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Math Help - Dynamics on a circle

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    Dynamics on a circle

    Consider a circle S and a function f: S \mapsto S given by f(\theta)=2 \theta \ (mod\ 2 \pi) where \theta \in [0,2 \pi).

    Question: Given any open sets U \in S and V \in S, how can we show that \exists\ k such that {f}^{k}(U)\cap V\neq \emptyset?

    The problem comes from An Introduction to Chaotic Dynamical Systems by Devaney, Example 8.6. There's no explanation there though.
    Last edited by godelproof; January 1st 2012 at 02:36 AM.
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    Re: Dynamics on a circle

    Consider another problem:

    {a}_{i}(x):=ix \ (mod\ 1), for i=1,2,3,...

    Now choose any irrational x \in [0,1], prove that the series \{{a}_{i}(x)\} is dense in [0,1].

    There's a nice proof by mapping {a}_{i}(x) to a circle of unit length, instead of considering mod 1 (In the same book by Devaney). But is there a more direct or simpler method? Because this seems like some classical problem.

    -------------------------------------------------------------------------------------
    Edit: If, say, {a}_{i}(x):={2}^{i}x \ (mod\ 1), then the series no longer needs to be dense in [0,1] for irrational x. So linearality is the key.
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    Re: Dynamics on a circle

    Quote Originally Posted by godelproof View Post
    Question: Given any open sets U \in S and V \in S, how can we show that \exists\ k such that {f}^{k}(U)\cap V\neq \emptyset?
    Do you mean U\subseteq S and V\subseteq S?It is necessary that U and V are nonempty. Then U contains an interval. Repeatedly applying f to this interval inflates it so that eventually it covers the whole circle.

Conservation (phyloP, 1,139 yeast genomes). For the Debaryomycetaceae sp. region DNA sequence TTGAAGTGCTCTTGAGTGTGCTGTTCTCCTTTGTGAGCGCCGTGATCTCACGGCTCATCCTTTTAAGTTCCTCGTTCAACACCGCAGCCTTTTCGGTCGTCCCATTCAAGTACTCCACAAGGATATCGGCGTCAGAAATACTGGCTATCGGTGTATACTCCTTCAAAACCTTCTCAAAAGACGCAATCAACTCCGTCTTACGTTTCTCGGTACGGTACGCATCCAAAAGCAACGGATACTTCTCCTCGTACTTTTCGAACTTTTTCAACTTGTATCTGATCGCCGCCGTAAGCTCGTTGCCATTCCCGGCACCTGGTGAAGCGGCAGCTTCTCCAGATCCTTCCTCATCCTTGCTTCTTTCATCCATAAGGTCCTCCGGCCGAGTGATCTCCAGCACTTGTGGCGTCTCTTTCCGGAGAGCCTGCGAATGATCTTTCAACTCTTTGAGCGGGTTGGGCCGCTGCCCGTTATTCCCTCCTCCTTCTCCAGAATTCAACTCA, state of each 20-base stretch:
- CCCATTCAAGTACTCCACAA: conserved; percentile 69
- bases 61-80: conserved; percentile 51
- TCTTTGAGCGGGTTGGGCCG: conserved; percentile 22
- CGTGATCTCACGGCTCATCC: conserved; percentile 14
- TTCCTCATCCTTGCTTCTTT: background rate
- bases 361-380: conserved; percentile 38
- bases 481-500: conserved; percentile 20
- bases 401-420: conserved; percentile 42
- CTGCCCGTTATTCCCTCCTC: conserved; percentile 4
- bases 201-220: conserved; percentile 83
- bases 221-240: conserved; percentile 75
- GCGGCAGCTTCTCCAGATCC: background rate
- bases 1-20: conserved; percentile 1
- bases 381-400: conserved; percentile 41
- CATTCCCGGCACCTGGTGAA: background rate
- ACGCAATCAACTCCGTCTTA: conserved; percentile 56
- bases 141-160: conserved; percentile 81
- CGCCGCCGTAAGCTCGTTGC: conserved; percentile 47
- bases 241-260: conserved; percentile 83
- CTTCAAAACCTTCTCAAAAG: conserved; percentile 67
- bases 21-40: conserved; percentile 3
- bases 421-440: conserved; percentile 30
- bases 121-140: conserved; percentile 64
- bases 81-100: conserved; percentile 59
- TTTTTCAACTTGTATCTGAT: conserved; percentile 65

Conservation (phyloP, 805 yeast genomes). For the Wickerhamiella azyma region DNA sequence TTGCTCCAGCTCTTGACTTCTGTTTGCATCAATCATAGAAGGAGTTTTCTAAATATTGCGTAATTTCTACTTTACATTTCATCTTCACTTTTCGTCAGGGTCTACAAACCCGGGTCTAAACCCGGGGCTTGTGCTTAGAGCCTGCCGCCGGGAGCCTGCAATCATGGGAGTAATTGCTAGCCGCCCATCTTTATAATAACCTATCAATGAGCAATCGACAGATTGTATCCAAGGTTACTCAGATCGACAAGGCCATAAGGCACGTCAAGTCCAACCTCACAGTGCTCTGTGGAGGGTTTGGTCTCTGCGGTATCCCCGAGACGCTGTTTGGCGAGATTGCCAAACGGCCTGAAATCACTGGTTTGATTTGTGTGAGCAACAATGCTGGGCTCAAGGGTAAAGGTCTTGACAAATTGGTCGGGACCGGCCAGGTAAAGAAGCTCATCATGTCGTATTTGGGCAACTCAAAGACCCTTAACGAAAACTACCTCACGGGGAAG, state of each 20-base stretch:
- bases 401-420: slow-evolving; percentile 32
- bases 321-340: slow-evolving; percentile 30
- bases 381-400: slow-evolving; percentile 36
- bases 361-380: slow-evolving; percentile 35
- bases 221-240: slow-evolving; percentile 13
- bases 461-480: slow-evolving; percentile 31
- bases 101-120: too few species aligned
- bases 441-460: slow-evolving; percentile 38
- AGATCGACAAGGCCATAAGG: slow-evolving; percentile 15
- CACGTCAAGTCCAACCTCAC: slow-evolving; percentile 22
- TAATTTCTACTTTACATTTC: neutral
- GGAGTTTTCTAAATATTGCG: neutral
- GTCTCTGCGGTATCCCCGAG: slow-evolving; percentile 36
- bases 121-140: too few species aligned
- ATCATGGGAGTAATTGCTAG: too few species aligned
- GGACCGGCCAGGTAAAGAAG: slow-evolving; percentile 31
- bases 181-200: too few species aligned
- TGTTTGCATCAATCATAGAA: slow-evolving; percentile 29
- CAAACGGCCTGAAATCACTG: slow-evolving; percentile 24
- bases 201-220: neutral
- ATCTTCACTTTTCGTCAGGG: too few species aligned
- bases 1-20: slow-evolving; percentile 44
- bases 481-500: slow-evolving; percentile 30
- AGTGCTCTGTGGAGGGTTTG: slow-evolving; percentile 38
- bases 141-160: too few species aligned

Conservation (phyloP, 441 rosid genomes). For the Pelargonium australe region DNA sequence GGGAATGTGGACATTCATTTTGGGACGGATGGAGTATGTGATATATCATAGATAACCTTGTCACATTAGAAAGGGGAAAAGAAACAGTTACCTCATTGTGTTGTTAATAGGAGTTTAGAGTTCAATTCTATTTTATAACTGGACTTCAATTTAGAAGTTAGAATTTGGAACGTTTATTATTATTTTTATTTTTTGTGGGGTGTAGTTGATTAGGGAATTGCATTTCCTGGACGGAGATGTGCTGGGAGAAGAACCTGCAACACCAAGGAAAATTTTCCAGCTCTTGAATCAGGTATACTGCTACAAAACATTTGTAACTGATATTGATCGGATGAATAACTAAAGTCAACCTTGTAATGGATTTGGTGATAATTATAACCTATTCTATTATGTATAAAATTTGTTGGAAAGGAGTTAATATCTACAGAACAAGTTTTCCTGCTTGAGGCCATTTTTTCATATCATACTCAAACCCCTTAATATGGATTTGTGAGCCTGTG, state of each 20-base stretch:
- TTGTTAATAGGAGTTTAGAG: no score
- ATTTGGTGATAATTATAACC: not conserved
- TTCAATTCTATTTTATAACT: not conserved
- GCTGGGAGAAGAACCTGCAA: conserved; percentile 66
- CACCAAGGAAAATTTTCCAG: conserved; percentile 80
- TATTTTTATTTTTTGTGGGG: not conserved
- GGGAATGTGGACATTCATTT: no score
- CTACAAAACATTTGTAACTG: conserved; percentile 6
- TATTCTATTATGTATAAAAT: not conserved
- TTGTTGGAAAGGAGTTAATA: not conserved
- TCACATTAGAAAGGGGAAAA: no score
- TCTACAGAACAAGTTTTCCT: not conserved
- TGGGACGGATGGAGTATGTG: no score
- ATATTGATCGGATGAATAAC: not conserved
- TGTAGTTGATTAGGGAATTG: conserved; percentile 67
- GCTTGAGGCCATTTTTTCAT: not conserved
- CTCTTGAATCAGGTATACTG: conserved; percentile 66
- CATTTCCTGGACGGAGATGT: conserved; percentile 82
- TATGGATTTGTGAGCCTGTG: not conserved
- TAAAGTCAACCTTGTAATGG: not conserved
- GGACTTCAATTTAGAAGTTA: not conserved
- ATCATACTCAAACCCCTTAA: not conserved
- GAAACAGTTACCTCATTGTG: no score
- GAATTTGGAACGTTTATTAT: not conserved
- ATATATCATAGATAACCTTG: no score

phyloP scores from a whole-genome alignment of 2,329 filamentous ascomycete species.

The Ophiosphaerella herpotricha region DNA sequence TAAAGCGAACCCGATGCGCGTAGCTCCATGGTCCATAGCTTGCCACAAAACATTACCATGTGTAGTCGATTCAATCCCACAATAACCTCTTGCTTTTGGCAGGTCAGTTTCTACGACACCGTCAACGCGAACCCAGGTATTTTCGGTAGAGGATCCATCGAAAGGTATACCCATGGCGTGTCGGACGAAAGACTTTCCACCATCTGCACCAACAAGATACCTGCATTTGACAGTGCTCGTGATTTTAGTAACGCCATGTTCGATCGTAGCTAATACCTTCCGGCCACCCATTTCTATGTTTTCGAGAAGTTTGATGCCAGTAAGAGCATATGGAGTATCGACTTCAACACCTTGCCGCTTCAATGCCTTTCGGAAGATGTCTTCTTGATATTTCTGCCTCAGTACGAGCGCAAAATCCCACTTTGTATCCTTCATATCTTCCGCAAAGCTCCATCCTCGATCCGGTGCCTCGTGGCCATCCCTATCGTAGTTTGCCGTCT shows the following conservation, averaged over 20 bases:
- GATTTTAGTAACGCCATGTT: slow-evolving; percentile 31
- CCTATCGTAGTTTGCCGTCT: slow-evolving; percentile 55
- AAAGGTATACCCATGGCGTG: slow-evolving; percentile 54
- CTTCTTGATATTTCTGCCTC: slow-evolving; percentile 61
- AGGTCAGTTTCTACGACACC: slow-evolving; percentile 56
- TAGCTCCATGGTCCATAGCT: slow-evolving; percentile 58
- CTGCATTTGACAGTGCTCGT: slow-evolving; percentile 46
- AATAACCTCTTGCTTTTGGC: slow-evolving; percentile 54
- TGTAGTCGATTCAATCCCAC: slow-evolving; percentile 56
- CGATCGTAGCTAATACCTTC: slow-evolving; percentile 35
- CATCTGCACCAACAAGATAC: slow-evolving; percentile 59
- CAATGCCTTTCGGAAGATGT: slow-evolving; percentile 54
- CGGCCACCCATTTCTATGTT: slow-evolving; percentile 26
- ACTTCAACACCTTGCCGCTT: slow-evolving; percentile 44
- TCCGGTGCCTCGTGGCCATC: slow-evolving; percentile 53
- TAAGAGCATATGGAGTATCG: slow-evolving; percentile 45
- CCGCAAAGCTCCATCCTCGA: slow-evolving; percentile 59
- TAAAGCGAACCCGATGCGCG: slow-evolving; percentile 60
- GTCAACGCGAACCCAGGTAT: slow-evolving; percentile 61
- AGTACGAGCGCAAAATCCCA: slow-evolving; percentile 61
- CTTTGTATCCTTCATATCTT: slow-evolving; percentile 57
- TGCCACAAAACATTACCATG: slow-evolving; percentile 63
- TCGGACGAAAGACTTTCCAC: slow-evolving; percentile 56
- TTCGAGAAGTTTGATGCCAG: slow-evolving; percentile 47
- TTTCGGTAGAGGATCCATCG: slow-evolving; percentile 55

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    Re: Dynamics on a circle

    Quote Originally Posted by godelproof View Post
    There's a nice proof by mapping {a}_{i}(x) to a circle of unit length, instead of considering mod 1 (In the same book by Devaney). But is there a more direct or simpler method? Because this seems like some classical problem.
    I would not consider dealing with a unit circle to be a different method. Considering a circle vs numbers mod 1 is just a reformulation of the problem.

    This is indeed a classic problem. A stronger statement that \{a_i(x)\} is not only dense but uniform is the equidistribution theorem. The original fact follows from the observation that \inf\{m\cdot1+n\cdot x\mid m\cdot1+n\cdot x>0\mbox{ and }m,n\in\mathbb{Z}\}=0 since this set does not have a minimum; otherwise, the minimum would be a common divisor of 1 and x and they would be commensurate. (Of course, the absence of a minimum by itself does not imply that the \inf is 0; another simple step is needed.) See also this thread and this post. See also this statement on cut-the-knot (set a = b = 0). The fact also follows from the Dirichlet's approximation theorem.
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    Re: Dynamics on a circle

    Quote Originally Posted by emakarov View Post
    Do you mean U\subseteq S and V\subseteq S?It is necessary that U and V are nonempty. Then U contains an interval. Repeatedly applying f to this interval inflates it so that eventually it covers the whole circle.